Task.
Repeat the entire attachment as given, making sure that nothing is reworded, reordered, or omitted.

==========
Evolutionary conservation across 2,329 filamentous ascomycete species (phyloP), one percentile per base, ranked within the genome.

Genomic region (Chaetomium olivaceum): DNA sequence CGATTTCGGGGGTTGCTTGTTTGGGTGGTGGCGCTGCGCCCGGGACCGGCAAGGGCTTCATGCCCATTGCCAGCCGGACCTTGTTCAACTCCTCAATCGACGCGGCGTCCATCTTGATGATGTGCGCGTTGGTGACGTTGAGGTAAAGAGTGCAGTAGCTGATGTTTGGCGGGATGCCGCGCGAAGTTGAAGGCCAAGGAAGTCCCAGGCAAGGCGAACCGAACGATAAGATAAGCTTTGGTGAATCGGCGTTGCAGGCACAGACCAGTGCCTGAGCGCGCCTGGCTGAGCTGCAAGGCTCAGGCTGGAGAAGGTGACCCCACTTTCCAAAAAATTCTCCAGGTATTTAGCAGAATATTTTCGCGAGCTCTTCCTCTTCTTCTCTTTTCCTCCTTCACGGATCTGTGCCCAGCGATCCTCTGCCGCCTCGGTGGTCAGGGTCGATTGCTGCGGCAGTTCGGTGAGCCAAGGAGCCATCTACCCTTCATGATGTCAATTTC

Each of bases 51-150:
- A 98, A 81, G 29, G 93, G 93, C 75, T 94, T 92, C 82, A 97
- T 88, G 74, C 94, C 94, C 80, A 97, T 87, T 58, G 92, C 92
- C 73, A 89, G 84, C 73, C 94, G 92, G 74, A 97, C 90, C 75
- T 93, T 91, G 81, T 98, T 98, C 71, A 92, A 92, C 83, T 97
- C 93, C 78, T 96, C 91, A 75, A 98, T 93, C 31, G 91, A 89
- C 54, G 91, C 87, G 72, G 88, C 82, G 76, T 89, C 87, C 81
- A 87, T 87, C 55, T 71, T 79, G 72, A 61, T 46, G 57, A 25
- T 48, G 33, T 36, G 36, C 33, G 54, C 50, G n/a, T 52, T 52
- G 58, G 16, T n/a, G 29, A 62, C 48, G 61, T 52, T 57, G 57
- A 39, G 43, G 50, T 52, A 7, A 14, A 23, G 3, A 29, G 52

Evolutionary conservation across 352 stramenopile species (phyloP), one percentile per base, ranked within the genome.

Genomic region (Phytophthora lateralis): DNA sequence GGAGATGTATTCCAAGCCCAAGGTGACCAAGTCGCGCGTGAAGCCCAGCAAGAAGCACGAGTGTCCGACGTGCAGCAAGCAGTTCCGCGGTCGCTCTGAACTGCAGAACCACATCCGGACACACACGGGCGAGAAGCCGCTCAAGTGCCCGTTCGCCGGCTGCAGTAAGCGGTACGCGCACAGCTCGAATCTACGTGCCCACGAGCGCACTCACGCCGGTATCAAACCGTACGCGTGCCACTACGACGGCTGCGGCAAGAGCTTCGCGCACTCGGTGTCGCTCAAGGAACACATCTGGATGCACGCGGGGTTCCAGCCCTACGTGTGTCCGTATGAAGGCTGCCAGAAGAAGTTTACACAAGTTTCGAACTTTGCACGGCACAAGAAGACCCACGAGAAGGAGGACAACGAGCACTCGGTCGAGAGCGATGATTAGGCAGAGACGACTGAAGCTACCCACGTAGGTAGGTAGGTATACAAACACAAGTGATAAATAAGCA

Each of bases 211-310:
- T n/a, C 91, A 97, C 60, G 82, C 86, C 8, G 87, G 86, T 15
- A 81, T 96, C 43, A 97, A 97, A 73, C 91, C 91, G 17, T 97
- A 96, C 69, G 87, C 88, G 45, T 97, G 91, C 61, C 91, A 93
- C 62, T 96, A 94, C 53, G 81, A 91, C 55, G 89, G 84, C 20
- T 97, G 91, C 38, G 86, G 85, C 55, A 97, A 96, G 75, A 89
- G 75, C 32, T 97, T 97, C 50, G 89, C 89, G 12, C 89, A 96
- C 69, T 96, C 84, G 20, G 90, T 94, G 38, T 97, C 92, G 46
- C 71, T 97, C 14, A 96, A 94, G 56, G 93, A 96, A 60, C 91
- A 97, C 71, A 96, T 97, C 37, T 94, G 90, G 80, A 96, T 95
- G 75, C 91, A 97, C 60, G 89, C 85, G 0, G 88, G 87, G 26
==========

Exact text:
Evolutionary conservation across 2,329 filamentous ascomycete species (phyloP), one percentile per base, ranked within the genome.

Genomic region (Chaetomium olivaceum): DNA sequence CGATTTCGGGGGTTGCTTGTTTGGGTGGTGGCGCTGCGCCCGGGACCGGCAAGGGCTTCATGCCCATTGCCAGCCGGACCTTGTTCAACTCCTCAATCGACGCGGCGTCCATCTTGATGATGTGCGCGTTGGTGACGTTGAGGTAAAGAGTGCAGTAGCTGATGTTTGGCGGGATGCCGCGCGAAGTTGAAGGCCAAGGAAGTCCCAGGCAAGGCGAACCGAACGATAAGATAAGCTTTGGTGAATCGGCGTTGCAGGCACAGACCAGTGCCTGAGCGCGCCTGGCTGAGCTGCAAGGCTCAGGCTGGAGAAGGTGACCCCACTTTCCAAAAAATTCTCCAGGTATTTAGCAGAATATTTTCGCGAGCTCTTCCTCTTCTTCTCTTTTCCTCCTTCACGGATCTGTGCCCAGCGATCCTCTGCCGCCTCGGTGGTCAGGGTCGATTGCTGCGGCAGTTCGGTGAGCCAAGGAGCCATCTACCCTTCATGATGTCAATTTC

Each of bases 51-150:
- A 98, A 81, G 29, G 93, G 93, C 75, T 94, T 92, C 82, A 97
- T 88, G 74, C 94, C 94, C 80, A 97, T 87, T 58, G 92, C 92
- C 73, A 89, G 84, C 73, C 94, G 92, G 74, A 97, C 90, C 75
- T 93, T 91, G 81, T 98, T 98, C 71, A 92, A 92, C 83, T 97
- C 93, C 78, T 96, C 91, A 75, A 98, T 93, C 31, G 91, A 89
- C 54, G 91, C 87, G 72, G 88, C 82, G 76, T 89, C 87, C 81
- A 87, T 87, C 55, T 71, T 79, G 72, A 61, T 46, G 57, A 25
- T 48, G 33, T 36, G 36, C 33, G 54, C 50, G n/a, T 52, T 52
- G 58, G 16, T n/a, G 29, A 62, C 48, G 61, T 52, T 57, G 57
- A 39, G 43, G 50, T 52, A 7, A 14, A 23, G 3, A 29, G 52

Evolutionary conservation across 352 stramenopile species (phyloP), one percentile per base, ranked within the genome.

Genomic region (Phytophthora lateralis): DNA sequence GGAGATGTATTCCAAGCCCAAGGTGACCAAGTCGCGCGTGAAGCCCAGCAAGAAGCACGAGTGTCCGACGTGCAGCAAGCAGTTCCGCGGTCGCTCTGAACTGCAGAACCACATCCGGACACACACGGGCGAGAAGCCGCTCAAGTGCCCGTTCGCCGGCTGCAGTAAGCGGTACGCGCACAGCTCGAATCTACGTGCCCACGAGCGCACTCACGCCGGTATCAAACCGTACGCGTGCCACTACGACGGCTGCGGCAAGAGCTTCGCGCACTCGGTGTCGCTCAAGGAACACATCTGGATGCACGCGGGGTTCCAGCCCTACGTGTGTCCGTATGAAGGCTGCCAGAAGAAGTTTACACAAGTTTCGAACTTTGCACGGCACAAGAAGACCCACGAGAAGGAGGACAACGAGCACTCGGTCGAGAGCGATGATTAGGCAGAGACGACTGAAGCTACCCACGTAGGTAGGTAGGTATACAAACACAAGTGATAAATAAGCA

Each of bases 211-310:
- T n/a, C 91, A 97, C 60, G 82, C 86, C 8, G 87, G 86, T 15
- A 81, T 96, C 43, A 97, A 97, A 73, C 91, C 91, G 17, T 97
- A 96, C 69, G 87, C 88, G 45, T 97, G 91, C 61, C 91, A 93
- C 62, T 96, A 94, C 53, G 81, A 91, C 55, G 89, G 84, C 20
- T 97, G 91, C 38, G 86, G 85, C 55, A 97, A 96, G 75, A 89
- G 75, C 32, T 97, T 97, C 50, G 89, C 89, G 12, C 89, A 96
- C 69, T 96, C 84, G 20, G 90, T 94, G 38, T 97, C 92, G 46
- C 71, T 97, C 14, A 96, A 94, G 56, G 93, A 96, A 60, C 91
- A 97, C 71, A 96, T 97, C 37, T 94, G 90, G 80, A 96, T 95
- G 75, C 91, A 97, C 60, G 89, C 85, G 0, G 88, G 87, G 26